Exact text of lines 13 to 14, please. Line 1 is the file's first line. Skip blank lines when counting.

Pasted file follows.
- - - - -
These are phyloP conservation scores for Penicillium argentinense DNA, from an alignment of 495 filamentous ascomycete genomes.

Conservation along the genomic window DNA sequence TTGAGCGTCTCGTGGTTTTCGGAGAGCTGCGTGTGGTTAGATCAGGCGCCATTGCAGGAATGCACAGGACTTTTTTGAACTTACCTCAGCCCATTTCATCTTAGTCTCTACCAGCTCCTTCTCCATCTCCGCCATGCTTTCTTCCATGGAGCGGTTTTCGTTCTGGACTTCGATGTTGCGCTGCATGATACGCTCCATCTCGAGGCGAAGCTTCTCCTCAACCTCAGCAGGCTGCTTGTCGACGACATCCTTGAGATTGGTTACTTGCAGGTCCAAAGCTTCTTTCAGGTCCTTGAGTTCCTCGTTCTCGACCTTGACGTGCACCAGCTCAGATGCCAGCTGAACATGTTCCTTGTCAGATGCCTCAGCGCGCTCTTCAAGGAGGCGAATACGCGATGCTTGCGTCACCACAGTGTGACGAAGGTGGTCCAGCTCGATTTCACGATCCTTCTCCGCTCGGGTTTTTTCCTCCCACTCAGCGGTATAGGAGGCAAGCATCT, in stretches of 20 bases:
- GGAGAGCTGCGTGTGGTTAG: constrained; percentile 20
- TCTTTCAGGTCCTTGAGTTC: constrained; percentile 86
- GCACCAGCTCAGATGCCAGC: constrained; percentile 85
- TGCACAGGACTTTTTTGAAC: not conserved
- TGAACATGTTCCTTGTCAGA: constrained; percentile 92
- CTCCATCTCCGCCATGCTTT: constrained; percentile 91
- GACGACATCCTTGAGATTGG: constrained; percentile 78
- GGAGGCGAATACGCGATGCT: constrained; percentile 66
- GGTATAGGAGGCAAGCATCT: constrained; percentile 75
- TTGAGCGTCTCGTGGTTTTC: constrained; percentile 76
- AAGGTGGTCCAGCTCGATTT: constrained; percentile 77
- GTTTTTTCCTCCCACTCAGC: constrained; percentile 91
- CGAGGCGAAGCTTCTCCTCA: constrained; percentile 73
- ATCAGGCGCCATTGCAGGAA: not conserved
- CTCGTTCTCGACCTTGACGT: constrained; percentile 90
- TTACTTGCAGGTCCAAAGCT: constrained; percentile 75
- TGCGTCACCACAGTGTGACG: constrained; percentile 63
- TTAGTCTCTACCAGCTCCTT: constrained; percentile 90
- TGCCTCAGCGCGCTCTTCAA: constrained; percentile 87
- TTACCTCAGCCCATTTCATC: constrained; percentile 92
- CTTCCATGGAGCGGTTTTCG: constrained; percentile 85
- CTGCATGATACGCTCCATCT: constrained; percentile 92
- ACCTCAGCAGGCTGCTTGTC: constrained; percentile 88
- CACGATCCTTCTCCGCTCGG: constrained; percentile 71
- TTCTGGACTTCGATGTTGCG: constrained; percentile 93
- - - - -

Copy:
- AAGGTGGTCCAGCTCGATTT: constrained; percentile 77
- GTTTTTTCCTCCCACTCAGC: constrained; percentile 91